That was me last night. I spent my lunch break yesterday thinking of ideas for dinner and lunches for the rest of my work week. Maybe I could cook up some chicken with coconut milk and curry with a side of brown rice and vegetables. Maybe I could roast chicken thighs in the oven with carrots and saute some zucchini. As I walked around the store, I found myself looking at chicken and getting frustrated. I couldn’t find any pieces that looked good. I walked around the vegetable section. Every single container of washed baby spinach was gone. GONE. I went to the fresh spinach section, and the amount of slime on it made me cringe. I went to the Goya section, and all of the coconut milk was gone except the industrial-sized barrels (read: family-sized cans) of it. I started to get frustrated: it was hot. I was tired. I just had to endure a horrible commute home because traffic on 57th Street was tied up due to some moron trying to scale Trump Tower. I JUST WANTED MY DINNER TO COME TOGETHER.

Out of the corner of my eye, on my third return to the vegetable aisle, I spotted some radishes. I don’t know why they clicked, but it did. “That might be good with some ramen noodles,” I thought.

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Well…

I got home with my radishes and 19¢ package of ramen noodles, found some chicken broth and frozen spinach, and ended up being complete placated about 30 minutes later as I ate my impromptu creation.

curried vegetable ramen

P.S.: How great are these blue eggs I found? I used minimal photo editing to enhance the color of the yolks, too. They really were that brilliant.

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curried vegetable ramen

Curried Vegetable Ramen with Soft-Boiled Egg
(Serves 1)

Ingredients:

– 1 package ramen noodles, flavor packet discarded
– 2 cups chicken broth (use vegetable broth for vegan version)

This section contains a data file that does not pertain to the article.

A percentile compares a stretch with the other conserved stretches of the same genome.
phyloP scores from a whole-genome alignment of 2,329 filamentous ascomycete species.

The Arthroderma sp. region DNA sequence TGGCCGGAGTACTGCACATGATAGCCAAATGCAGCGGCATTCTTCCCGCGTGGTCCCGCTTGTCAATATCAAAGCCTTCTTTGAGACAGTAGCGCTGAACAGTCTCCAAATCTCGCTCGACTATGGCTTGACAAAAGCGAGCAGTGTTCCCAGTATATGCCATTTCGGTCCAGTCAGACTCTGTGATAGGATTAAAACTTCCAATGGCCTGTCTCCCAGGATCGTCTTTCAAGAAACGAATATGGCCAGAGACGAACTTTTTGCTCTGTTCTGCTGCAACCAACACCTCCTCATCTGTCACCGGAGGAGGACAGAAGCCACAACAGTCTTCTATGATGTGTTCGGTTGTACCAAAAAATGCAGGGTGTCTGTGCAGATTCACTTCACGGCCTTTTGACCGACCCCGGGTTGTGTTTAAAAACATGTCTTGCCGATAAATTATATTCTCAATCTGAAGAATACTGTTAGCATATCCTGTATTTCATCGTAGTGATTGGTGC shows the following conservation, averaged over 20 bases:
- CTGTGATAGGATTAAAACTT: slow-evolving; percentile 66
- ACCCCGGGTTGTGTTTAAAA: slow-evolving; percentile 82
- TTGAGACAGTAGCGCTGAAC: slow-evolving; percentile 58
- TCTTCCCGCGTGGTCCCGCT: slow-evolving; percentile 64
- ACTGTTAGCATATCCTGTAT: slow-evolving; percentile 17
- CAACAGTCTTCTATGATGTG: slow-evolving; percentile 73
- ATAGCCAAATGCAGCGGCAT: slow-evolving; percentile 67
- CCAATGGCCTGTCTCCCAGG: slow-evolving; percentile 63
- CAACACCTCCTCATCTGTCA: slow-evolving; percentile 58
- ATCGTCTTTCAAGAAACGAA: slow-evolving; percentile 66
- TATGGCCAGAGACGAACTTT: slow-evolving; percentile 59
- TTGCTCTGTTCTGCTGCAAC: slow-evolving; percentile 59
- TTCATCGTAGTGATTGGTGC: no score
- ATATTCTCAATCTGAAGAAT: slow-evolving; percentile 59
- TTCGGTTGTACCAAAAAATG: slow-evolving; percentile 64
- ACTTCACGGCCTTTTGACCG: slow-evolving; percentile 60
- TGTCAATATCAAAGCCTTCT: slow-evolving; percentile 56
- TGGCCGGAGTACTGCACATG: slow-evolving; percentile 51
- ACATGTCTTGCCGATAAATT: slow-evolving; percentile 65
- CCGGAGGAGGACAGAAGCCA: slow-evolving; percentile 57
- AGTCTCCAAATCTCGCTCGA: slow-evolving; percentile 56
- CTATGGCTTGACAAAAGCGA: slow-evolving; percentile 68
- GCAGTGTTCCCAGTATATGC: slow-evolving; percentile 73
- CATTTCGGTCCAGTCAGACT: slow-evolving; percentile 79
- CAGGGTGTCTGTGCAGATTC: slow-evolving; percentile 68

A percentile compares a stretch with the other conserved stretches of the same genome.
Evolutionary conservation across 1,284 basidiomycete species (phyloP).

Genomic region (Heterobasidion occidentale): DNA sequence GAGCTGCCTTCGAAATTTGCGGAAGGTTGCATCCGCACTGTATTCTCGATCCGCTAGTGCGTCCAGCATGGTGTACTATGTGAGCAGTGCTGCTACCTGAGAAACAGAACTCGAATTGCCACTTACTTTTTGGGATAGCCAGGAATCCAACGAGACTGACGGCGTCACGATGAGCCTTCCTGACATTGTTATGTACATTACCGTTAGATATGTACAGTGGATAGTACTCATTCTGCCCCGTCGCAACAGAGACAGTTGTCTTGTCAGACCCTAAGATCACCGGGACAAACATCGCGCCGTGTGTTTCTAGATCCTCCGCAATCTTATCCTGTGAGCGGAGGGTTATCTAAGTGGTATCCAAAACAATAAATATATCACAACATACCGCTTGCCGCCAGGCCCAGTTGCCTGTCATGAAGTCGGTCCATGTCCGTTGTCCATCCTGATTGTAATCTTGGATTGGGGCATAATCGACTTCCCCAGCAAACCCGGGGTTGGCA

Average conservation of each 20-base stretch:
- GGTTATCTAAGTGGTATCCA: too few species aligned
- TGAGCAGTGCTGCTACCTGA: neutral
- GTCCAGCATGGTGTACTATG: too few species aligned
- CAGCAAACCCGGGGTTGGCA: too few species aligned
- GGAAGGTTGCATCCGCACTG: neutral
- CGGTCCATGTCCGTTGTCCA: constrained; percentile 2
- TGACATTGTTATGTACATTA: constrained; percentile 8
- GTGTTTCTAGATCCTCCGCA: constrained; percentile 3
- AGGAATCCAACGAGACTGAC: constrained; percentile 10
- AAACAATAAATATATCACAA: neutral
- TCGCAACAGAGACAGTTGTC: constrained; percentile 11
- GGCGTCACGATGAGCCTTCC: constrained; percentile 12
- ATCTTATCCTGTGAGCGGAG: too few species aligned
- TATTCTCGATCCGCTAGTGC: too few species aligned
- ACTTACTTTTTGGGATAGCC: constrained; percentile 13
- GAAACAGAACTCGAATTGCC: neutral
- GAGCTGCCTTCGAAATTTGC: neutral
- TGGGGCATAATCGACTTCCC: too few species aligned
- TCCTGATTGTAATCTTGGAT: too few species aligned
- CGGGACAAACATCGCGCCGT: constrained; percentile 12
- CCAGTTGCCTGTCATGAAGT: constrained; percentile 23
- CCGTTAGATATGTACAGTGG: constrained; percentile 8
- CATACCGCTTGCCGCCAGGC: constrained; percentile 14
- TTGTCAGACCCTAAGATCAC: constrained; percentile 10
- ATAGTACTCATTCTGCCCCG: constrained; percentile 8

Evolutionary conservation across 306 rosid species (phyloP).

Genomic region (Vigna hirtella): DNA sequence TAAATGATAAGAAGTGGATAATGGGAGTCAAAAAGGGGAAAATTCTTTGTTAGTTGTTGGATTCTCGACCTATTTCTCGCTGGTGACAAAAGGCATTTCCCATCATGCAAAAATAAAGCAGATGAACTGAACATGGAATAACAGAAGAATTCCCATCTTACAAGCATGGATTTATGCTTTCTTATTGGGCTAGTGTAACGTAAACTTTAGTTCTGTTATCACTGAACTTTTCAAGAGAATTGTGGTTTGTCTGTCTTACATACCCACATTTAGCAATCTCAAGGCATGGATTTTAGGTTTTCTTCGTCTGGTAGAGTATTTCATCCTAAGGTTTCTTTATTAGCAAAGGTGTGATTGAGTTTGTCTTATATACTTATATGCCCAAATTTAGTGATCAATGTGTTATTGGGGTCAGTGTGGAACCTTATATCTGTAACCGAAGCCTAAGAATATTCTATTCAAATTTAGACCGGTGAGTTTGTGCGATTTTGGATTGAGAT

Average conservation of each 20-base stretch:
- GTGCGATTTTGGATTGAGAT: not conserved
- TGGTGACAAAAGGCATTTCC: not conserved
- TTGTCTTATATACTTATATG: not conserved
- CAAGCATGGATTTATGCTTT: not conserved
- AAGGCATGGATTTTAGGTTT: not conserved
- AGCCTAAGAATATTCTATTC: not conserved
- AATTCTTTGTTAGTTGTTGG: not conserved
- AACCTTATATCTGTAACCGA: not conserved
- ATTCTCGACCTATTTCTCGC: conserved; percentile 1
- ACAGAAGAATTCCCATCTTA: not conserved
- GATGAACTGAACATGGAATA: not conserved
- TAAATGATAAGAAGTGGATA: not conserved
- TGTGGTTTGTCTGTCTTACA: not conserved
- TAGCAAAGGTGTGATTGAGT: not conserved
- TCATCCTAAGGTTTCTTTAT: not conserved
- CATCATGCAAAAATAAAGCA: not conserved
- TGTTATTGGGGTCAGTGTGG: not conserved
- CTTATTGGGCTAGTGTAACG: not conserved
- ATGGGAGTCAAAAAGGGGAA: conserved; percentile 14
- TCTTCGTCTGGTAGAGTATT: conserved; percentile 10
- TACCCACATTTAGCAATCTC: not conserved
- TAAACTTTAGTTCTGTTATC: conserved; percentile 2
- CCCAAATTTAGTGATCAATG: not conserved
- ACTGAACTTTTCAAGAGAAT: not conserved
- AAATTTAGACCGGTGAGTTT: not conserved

– 1 tablespoon curry powder (I use Jamaican style)
– 1/4 cup frozen spinach or 1/2 cup spinach, washed and finely chopped
– 1 – 2 radishes, rinsed and sliced (I used just one for these photos)
– 1 soft-boiled egg (omit for vegan version)

Before We Get Started…

This meal, as stated in the ingredient notes, can be made vegan. Substitute vegetable broth or water for chicken broth and omit the egg. See Step #3 under Directions for egg substitutes.

Directions:

1.) In a medium sauce pan, bring broth to a slow boil; add curry powder and stir. Add ramen noodles and cook for 3 minutes or until separated and softened. Add spinach and stir until incorporated. Remove from heat and set aside.

2.) To make soft-boiled egg, fill a small saucepan with water and bring to a boil. Add egg and time for 6 – 7 minutes; do not cook longer than 7 minutes! Keep an eye on that clock!

3.) Transfer noodles and broth to large bowl. Top with sliced radish and egg; substitute additional vegetables / mushrooms of your choice in lieu of egg if making a vegan version.

curried vegetable ramen

Ravioli with Peas & Garlic

Is it odd that, because I cook so much for myself, that I feel an odd pang of guilt whenever I take a shortcut? I have bypassed store-bought gnocchi so many times; though homemade is supreme, the time it takes to create it is longer than what it takes one to cut open a package of Bertolli and plop into boiling water for three minutes. That being said…I’ve made my own gnocchi more time than I’ve bought it. It’s always a fun project, but not applicable to when you want a heartier and quick pasta dish at the end of a long work day.

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Okay, I’m learning to get over it. Haaa.

I used to hate tortellini and ravioli as a kid; it had more to do with the preparation of it than the pasta itself. I still shudder at the thought of overcooked tortellini swimming in a pond of watery Ragù topped with clumpy Kraft Parmesan cheese. I’ve always been turned off by odd textures, and that combination ranked high on my list of most hated. Well, I find that I enjoy ravioli best when dressed simply with a light coating of butter or oil, and the more vegetables (and cheese!), the better. Any vegetable you want will do. That being said: all hail frozen peas! They’ve bulked up many meals of mine, and here, the tradition continues. I love keeping them in my fridge when I just need a little extra something.